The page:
Date: Fri, 1 Dec 1995 15:53:27 -0500
From: Lee Vermont <lvermont@UWIMONA.EDU.JM>
Subject: Doing a thesis.
SCENE: It's a fine sunny day in the forest, and a rabbit is sitting outside his burrow, tippy-tapping on his typewriter.
Along comes a fox, out for a walk.
FOX: "What are you working on?"
RABBIT: "My thesis."
FOX: "Hmm. What's it about?"
RABBIT: "Oh, I'm writing about how rabbits eat foxes."
FOX: "That's ridiculous! Any fool knows that rabbits don't eat foxes."
RABBIT: "Sure they do, and I can prove it. Come with me."
They both disappear into the rabbit's burrow. After a few minutes, the rabbit returns, alone, to his typewriter and resumes typing.
Soon, a wolf comes along and stops to watch the hardworking rabbit.
WOLF: "What's that you're writing?"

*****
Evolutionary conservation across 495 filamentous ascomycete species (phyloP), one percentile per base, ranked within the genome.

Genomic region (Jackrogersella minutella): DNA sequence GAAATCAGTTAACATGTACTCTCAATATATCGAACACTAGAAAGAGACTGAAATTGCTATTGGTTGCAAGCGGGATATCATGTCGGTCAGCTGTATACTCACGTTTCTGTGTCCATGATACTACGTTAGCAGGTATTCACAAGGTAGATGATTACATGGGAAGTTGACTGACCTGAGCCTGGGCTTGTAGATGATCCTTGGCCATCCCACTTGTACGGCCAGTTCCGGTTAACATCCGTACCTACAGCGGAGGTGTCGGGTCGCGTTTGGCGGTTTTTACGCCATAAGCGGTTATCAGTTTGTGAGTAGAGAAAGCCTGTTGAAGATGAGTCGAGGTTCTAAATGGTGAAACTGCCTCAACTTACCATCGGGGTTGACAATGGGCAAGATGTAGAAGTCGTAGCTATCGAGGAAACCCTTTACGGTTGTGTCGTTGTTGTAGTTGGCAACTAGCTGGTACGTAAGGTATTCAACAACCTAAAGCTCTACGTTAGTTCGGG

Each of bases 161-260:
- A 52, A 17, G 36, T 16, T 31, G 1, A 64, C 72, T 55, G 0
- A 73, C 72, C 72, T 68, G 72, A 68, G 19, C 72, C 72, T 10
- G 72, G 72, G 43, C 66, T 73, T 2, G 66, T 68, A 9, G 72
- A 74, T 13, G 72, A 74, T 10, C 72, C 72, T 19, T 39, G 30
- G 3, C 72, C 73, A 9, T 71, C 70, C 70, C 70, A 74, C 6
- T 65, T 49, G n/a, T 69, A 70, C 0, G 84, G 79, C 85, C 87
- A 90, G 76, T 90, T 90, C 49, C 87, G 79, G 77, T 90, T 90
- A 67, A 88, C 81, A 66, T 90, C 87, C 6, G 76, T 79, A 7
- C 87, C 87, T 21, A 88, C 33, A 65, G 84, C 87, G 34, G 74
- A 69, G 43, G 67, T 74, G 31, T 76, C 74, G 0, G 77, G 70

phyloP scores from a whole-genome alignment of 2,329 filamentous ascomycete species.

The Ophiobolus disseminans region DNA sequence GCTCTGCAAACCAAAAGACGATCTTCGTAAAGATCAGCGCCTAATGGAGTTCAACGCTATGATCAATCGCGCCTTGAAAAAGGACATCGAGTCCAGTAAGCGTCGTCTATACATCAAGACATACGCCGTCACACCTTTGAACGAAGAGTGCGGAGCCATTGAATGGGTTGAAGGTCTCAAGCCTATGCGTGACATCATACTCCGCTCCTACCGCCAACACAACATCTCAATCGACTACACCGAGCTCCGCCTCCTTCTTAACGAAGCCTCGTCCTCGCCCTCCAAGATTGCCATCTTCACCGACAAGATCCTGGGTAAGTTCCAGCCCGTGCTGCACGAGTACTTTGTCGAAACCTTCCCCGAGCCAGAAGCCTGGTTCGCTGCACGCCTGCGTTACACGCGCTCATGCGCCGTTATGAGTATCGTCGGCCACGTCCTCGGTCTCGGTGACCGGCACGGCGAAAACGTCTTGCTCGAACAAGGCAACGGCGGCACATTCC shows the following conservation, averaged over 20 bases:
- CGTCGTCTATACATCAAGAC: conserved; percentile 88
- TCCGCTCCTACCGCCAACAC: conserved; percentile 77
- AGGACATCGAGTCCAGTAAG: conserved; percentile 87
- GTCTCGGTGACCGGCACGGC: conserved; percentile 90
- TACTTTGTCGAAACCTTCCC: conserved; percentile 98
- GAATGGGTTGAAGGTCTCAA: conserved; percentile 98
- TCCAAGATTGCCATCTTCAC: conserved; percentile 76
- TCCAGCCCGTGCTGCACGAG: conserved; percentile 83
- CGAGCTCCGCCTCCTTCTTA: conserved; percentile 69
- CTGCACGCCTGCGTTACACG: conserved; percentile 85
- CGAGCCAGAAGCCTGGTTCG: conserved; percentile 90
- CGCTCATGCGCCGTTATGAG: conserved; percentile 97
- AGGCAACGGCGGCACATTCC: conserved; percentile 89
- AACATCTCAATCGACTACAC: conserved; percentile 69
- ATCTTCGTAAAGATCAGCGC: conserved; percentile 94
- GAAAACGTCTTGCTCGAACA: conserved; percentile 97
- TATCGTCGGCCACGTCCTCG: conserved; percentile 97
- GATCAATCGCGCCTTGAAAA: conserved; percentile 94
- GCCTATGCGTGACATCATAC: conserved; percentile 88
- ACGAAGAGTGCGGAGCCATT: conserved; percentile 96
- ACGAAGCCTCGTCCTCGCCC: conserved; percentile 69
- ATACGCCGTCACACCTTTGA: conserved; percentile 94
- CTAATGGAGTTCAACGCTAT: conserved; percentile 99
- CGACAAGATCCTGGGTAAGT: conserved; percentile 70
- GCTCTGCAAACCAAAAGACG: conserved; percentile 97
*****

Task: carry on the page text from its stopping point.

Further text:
RABBIT: "I'm doing a thesis on how rabbits eat wolves."
WOLF: "You don't expect to get such rubbish published, do you?" ,
RABBIT: "No problem. Do you want to see why?"
The rabbit and the wolf go into the burrow, and again the rabbit returns by himself, after a few minutes, and goes back to typing.
SCENE: Inside the rabbit's burrow. In one corner, there is a pile of fox bones. In another corner, a pile of wolf bones. On the other side of the room a huge lion is belching and picking his teeth.
MORAL: It doesn't matter what you choose for a thesis subject.
It doesn't matter what you use for data.
What does matter is who you have for a thesis advisor.
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This page most recently revised on 7-October-2019.